Menstrual blood has the power to create life in the womb, so when women reach the age of retaining their “wise blood,” they cross the threshold into “wise womanhood” by keeping their wise blood within. At this point they become priestesses and healers — the spiritual leaders of their communities.
Wise women have earned this leadership role because women have greater “reproductive” success if, in middle age, we cease production of new children and focus on investing in our children’s children, supporting our communities through our experience and knowledge. This in turn impacts the population and success of the entire community.
Another example I love is that menopause in Japan is called konenki. And when we breakdown this word it literally translates as:
ko meaning “renewal and regeneration,”
nen meaning “year” or “years,”
and ki means “season” or “energy.”
Menopause is an opportunity to harness our energy and wisdom, that is now freed from the cycle of ovulation and menstruation, and redirect it to new creative ventures, realise new or old dreams, and fully step into our right of passage to be celebrated and respected.
“In societies where age is more revered and the older woman is the wiser and better woman, menopausal symptoms are significantly less bothersome,” author Dr. Mary Jane Minkin, a professor in obstetrics, gynaecology and reproductive health at Yale Medical School reports.
“Where older is not better, many women equate menopause with old age, and symptoms can be much more devastating.”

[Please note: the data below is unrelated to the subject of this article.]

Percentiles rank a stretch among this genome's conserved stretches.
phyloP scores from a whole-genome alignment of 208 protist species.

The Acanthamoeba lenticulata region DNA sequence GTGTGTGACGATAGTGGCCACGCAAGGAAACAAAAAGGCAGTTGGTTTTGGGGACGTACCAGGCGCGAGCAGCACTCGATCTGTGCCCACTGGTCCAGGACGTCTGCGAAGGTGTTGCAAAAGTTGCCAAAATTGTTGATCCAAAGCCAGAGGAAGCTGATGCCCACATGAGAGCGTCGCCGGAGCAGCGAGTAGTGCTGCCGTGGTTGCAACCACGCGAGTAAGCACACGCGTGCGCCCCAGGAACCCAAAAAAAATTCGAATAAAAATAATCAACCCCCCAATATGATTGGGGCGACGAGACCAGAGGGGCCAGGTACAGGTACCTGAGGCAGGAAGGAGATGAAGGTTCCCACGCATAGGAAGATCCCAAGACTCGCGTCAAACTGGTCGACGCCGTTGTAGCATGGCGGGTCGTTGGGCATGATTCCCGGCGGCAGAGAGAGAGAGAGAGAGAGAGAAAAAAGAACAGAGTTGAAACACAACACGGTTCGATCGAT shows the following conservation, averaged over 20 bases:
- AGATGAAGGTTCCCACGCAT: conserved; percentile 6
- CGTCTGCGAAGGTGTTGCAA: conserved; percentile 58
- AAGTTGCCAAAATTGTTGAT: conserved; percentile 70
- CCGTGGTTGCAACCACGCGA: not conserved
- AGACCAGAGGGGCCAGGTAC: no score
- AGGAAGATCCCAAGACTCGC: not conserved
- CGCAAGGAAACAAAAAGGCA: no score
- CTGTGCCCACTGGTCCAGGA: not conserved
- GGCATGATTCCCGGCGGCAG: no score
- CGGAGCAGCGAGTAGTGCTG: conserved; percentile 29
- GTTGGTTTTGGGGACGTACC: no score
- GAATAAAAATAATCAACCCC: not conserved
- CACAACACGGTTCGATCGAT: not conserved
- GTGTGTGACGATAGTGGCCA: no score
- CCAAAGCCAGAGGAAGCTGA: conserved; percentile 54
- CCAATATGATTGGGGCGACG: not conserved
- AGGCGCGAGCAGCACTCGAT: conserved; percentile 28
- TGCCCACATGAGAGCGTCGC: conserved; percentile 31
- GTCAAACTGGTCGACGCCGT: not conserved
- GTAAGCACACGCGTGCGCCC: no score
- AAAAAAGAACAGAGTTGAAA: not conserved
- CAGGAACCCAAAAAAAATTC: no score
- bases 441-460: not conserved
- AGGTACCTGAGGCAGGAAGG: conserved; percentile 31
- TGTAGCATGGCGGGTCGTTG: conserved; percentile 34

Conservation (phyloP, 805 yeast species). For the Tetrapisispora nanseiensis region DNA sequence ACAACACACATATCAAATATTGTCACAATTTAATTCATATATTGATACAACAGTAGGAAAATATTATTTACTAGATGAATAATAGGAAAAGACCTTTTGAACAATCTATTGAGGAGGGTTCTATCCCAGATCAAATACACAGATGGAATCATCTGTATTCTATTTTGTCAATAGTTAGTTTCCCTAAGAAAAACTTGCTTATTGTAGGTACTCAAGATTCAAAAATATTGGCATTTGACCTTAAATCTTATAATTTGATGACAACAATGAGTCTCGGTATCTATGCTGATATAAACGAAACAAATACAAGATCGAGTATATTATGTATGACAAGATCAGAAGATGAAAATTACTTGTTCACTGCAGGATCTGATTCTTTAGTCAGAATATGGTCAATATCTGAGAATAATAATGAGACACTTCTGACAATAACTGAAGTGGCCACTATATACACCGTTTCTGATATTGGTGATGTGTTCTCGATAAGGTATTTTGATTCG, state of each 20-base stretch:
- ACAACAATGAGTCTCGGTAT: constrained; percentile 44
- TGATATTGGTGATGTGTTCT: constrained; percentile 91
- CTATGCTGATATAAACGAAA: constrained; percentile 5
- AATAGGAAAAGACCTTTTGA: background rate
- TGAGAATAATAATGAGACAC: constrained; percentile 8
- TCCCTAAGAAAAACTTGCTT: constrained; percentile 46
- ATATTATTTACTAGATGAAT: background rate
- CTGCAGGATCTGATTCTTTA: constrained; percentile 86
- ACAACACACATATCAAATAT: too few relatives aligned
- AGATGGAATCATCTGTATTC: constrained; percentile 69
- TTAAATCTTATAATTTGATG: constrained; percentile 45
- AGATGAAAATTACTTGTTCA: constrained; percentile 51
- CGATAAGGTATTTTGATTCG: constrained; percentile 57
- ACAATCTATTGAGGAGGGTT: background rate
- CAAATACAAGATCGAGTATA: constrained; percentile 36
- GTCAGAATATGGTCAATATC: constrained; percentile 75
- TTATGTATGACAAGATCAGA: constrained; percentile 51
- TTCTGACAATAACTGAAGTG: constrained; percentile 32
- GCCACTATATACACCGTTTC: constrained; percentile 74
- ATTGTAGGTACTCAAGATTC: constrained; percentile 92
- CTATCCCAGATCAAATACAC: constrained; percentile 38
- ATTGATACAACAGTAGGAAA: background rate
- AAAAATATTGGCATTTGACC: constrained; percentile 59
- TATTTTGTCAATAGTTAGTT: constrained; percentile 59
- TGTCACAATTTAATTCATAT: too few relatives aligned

Now isn’t that something significant for us to think about!
By changing our mindset, that of others around us, and eventually society’s narrative, our individual and collective mental health will improve – something that I think is incredibly important!
Experiencing poor mental health during our menopause journeys is frequently reported, with increased feelings of depression, anxiety, mood swings and irritability. Some of those changes for some women can be severe.
I do want to fully acknowledge that the changes in our hormones during this time does impact our mental health, but so does mindset.
And by understanding the positive ways that this transition can impact our lives, and those around us is incredibly powerful – moving us from a ‘deficit’ way of thinking to an ‘asset’ based thinking, a technique commonly used in positive psychology to improve mental health.
Rather than us focussing on the things we think we are ‘losing’ we re-orientate to the things that are now available to us. And honestly, the positive trigger for me was thinking about my menopause as my second spring, full of new energy, blossoming, feeling empowered, and an acceptance of who I am today not yesterday.
Wishing you a beautiful journey through your own Second Spring.
Did you find this blog helpful? If you’re looking for more resources to support you to have a positive menopause journey please read my blog “10 Best Resources to Support Your Perimenopause and Menopause”. Wanting to find emotional balance during your menopause transition in a one-to-one with me – set up a discovery call and let’s have a chat.